During this phase, we ensure that the sensor used in the application will be successful. An NRE project and feasibility studies begin during this stage when applicable. Once the proof of concept is proven to work, testing increases in scale and a larger quantity of sensors are used to ensure any previously unidentified issues are discovered. The test sample size is typically 1% to 10% of the total quantity being installed. This phase is complete when you issue a written approval that the application is successful as designed.
- Mitigate risk in new applications through proof of concept, prototype, and pilot lot testing.
- The three iterative steps of our testing process allow for corrective adjustments and verification in the application.
- Completion of Phase 4 initiates the finalization of the production planning.
- This is the fifth article in a series of articles. The first article can be viewed here.
Phase 3: Proof of Concept & Testing is where the rubber meets the road. This phase encompasses three tests to provide a systematic quantification of the sensor in the application.
- Proof of Concept. A simple mock-up to prove the idea works
- Prototype Testing. Testing the proposed final design
- Pilot Lot Testing. Testing the final design in a large batch
This recommended testing sequence is an iterative process where to identify and correct any future issues that may appear in the field ensuring a successful application that can pass the test of time.
After choosing a sensor in Phase 3, building of your initial proof of concept may begin. Ultimately, a proof of concept provides clarity to any lingering questions, and gives you real feedback regarding your application. The proof of concept allows you to put everything together to see how it works. During this process, some changes may be needed to achieve the desired level of performance in nearly all applications.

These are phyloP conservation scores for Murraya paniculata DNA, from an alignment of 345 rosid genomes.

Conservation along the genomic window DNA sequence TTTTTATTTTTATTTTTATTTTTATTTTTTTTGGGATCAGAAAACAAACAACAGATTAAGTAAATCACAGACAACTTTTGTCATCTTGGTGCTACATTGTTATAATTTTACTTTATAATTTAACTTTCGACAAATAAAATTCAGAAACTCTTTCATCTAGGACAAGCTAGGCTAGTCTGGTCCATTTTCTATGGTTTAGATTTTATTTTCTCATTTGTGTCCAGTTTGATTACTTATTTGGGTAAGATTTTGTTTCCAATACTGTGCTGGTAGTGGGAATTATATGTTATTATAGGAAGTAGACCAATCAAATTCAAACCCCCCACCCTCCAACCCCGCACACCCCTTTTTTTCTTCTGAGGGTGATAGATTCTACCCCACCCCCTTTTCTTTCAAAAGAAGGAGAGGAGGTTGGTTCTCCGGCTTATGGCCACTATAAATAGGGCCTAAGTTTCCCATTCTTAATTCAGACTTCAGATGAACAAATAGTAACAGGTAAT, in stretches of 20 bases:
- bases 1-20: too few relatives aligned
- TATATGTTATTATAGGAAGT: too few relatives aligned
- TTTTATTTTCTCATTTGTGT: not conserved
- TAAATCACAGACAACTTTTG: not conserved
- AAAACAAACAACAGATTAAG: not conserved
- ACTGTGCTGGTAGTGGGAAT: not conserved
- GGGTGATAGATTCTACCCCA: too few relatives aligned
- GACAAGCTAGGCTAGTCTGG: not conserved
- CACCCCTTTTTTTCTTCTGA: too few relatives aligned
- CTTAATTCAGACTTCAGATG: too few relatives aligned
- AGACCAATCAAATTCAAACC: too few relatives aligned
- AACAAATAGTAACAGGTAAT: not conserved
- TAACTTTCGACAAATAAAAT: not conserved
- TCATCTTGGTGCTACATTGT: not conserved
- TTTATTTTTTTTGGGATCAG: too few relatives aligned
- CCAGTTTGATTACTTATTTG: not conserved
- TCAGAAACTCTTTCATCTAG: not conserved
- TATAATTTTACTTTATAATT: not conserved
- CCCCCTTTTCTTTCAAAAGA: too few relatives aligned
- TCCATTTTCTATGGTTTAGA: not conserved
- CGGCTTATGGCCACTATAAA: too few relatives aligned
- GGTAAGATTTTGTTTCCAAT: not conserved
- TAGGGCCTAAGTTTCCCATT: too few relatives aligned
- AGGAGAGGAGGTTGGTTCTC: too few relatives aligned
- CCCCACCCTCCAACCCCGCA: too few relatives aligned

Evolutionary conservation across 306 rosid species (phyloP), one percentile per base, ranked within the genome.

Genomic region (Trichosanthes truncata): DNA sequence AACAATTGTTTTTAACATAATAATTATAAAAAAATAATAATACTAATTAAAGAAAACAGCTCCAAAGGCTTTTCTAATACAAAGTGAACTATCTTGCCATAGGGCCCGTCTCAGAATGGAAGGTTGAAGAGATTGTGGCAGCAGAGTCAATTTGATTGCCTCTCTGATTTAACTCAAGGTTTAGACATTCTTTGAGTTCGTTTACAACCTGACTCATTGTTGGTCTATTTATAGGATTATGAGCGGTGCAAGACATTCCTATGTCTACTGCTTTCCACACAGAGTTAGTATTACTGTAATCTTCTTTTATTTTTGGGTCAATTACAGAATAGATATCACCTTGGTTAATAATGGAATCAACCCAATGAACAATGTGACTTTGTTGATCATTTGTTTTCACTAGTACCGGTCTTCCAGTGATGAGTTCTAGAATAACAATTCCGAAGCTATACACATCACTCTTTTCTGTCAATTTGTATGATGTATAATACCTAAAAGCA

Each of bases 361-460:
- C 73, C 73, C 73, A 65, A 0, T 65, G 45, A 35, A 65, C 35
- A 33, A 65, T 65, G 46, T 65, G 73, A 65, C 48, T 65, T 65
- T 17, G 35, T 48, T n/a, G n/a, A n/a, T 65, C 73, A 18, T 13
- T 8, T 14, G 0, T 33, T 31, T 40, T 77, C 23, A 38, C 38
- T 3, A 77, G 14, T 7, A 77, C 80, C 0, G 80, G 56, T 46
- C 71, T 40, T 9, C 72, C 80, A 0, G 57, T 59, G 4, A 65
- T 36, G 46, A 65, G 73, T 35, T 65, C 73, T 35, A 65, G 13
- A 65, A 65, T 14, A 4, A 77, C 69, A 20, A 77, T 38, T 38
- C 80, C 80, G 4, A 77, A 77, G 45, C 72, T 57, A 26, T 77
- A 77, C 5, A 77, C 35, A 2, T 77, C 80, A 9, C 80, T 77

The proof of concept is often completed with various forms of equipment which may include breadboards, socket microcontrollers, clip leads, and a host of other electronics. The idea is to put together a system in which you can prove that the application and the sensor work as intended.
DESIGN TIP It is best to test the sensor in the end application. The closer you can match the proof of concept to the final application, the less risk of finding unforeseen technical challenges later. For example, if you plan to use three sensors next to each other, test three sensors next to each other. Successful ultrasonic sensor integration is about accommodating all the small details that affect performance.
DESIGN TIP Electrical noise can be one of the most frequent causes of sensors performing different than expected. The best option is to consider installing our MB7961 Power Supply Filter.
Sources of electrical noise can be electric motors and wireless transmitters on the same ground plane as the sensor. Separating the sensor ground plane from such types of devices will greatly reduce electrical noise issues.
Acoustic noise can be another source that causes interference. See “MaxSonar Sensor Acoustic Noise Tolerance Test” article.